Research ArticleGEOPHYSICS

Crowdsourced earthquake early warning

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Science Advances  10 Apr 2015:
Vol. 1, no. 3, e1500036
DOI: 10.1126/sciadv.1500036
  • Fig. 1 Global seismic hazard and extent of EEW.

    Symbols show the few regions of the world where public citizens and organizations currently receive earthquake warnings and the types of data used to generate those warnings (7). Background color is peak ground acceleration with 10% probability of exceedance in 50 years from the Global Seismic Hazard Assessment Program.

  • Fig. 2 Device tests.

    (A) Comparison of displacements obtained from consumer GNSS receivers with and without phase smoothing (p-s) and SBAS, by twice integrating smartphone acceleration and by Kalman filtering acceleration and GNSS data. Almost any smartphone or similar consumer device would generate the displacement and acceleration data shown with gray lines. Although these time series individually do a poor job of reproducing the true time history of motion (shown in black), they can be combined using a Kalman filter. This process produces one unified estimate of displacement (cyan) that is much less noisy than the original acceleration and displacement data used as inputs to the filter. However, the best GNSS hardware found in consumer devices (shown in red) is such high quality that there is no need to supplement the data with acceleration observations, and in fact, the displacement time series could be degraded by doing so. (B) Drift of position obtained from various devices (GNSS, double-integrated accelerometers, and Kalman filtering thereof) compared to observed earthquake displacements (7). Neither GNSS displacement observations nor acceleration data double integrated to displacement are stable over long periods. For GNSS data, this is because the inherent noise in the observations is not white noise. For acceleration data, this is because small tilts or steps in the observed acceleration cause large drifts when integrated. Thus, over time, the apparent position of sensors drifts, obscuring the true displacement of the instrument. The color curves show the apparent drift expected for each sensor and data type based on controlled tests. The black lines are observed displacement time series for earthquakes of different magnitudes. Thus, anywhere that a colored line is below a black line, the signal-to-noise ratio for that data type is greater than 1. In a crowdsourced setting, we expect to obtain data ranging in quality from a Kalman filter of C/A code data with acceleration data (cyan line created by combining data from light blue line with light green line), to C/A code data that have been phase-smoothed (“C/A code + p-s,” magenta line), to C/A code data that have been phase-smoothed and supplemented with SBAS (“C/A code + p-s + SBAS,” red line). Although all of these data types are significantly noisier than scientific-quality GNSS data (blue line), they are sensitive enough to record M6-7 earthquakes. (C) Using the drift curves shown in (B) and the peak ground displacement expected as function of magnitude and distance from the source (27), we can calculate the minimum magnitude earthquake observable with a signal-to-noise ratio of 10. Dotted line shows sensitivity of acceleration recorded on a smartphone. Dashed lines show sensitivity of displacement data obtained by twice integrating consumer and scientific acceleration data. At very close distances, the highest-quality consumer devices can observe earthquakes as small as M6 with a signal-to-noise ratio of at least 10.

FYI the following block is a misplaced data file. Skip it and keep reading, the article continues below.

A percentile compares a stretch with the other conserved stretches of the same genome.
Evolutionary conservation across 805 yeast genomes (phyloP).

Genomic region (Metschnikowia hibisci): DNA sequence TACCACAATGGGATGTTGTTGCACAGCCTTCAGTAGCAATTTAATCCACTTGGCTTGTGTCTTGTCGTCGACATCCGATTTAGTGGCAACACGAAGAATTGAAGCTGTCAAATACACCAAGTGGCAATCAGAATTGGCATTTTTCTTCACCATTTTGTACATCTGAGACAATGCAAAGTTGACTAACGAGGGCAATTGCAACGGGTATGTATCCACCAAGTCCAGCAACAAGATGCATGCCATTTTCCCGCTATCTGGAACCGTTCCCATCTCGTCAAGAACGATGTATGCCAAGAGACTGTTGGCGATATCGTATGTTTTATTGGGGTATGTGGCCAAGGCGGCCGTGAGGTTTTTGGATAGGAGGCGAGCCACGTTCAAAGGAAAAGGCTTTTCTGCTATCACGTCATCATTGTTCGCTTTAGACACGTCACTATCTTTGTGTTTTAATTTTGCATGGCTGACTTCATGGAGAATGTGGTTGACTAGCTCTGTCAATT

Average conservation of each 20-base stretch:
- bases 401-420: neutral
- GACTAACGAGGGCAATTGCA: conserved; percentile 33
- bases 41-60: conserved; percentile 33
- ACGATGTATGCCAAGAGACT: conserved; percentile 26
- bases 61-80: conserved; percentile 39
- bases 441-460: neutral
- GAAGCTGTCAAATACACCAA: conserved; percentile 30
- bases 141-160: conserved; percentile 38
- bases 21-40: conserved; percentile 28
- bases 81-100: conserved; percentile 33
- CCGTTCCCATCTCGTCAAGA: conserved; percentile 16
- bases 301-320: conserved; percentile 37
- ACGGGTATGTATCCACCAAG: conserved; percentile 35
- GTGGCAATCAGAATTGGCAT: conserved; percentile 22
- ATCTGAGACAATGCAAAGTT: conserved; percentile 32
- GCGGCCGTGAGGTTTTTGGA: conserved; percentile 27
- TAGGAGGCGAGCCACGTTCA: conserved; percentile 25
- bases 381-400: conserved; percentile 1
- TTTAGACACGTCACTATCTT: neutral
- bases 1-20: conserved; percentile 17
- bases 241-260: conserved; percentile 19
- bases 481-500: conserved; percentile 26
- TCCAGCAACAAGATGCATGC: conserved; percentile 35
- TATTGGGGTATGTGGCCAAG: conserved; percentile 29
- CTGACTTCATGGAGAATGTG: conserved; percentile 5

• Fig. 3 Hayward fault earthquake scenario.

    (A) Representative displacement time series from Hayward fault rupture scenario. Black line: true displacement. Blue line: simulated smartphone C/A code GNSS. Green line: simulated smartphone accelerometer, twice integrated. Red line: Kalman filter combining GNSS and accelerometer. The red line is representative of the data we expect to observe with the least sophisticated consumer devices, yet it still does a good job of recovering the true ground motion shown in black. (B) Diamonds showing estimated epicentral location colored by time after origin. As soon as the earthquake is detected (at 5 s after origin), its epicenter can be estimated with an error of less than 5 km using consumer-quality data. Contour: S wave position when detection criterion is satisfied. Yellow text denotes major cities: SF, San Francisco; SJ, San Jose; OK, Oakland. Blue dots denote observer locations assuming 0.2% of the population within the blue box contribute data. (C) Number of observers who have detected a potential earthquake trigger as a function of time. The higher the density of observations, the sooner the detection criteria of a hundred triggers is reached. With just 0.2% of the population contributing data, the earthquake can be detected in 5 s. (D) Epicenter location error as a function of time. The error on the epicenter location is always <5 km even with very small percentages of the population contributing observations. (E) Estimated moment magnitude as a function of time for different participation levels. Black line: true magnitude. The estimated magnitude release almost perfectly reproduced the actual time history of moment release with very little latency, even for very low participation rates. The accuracy and low latency of the detection, location, and magnitude estimate of the earthquake based on very small numbers of consumer-quality observations suggest that a crowdsourced EEW system is feasible.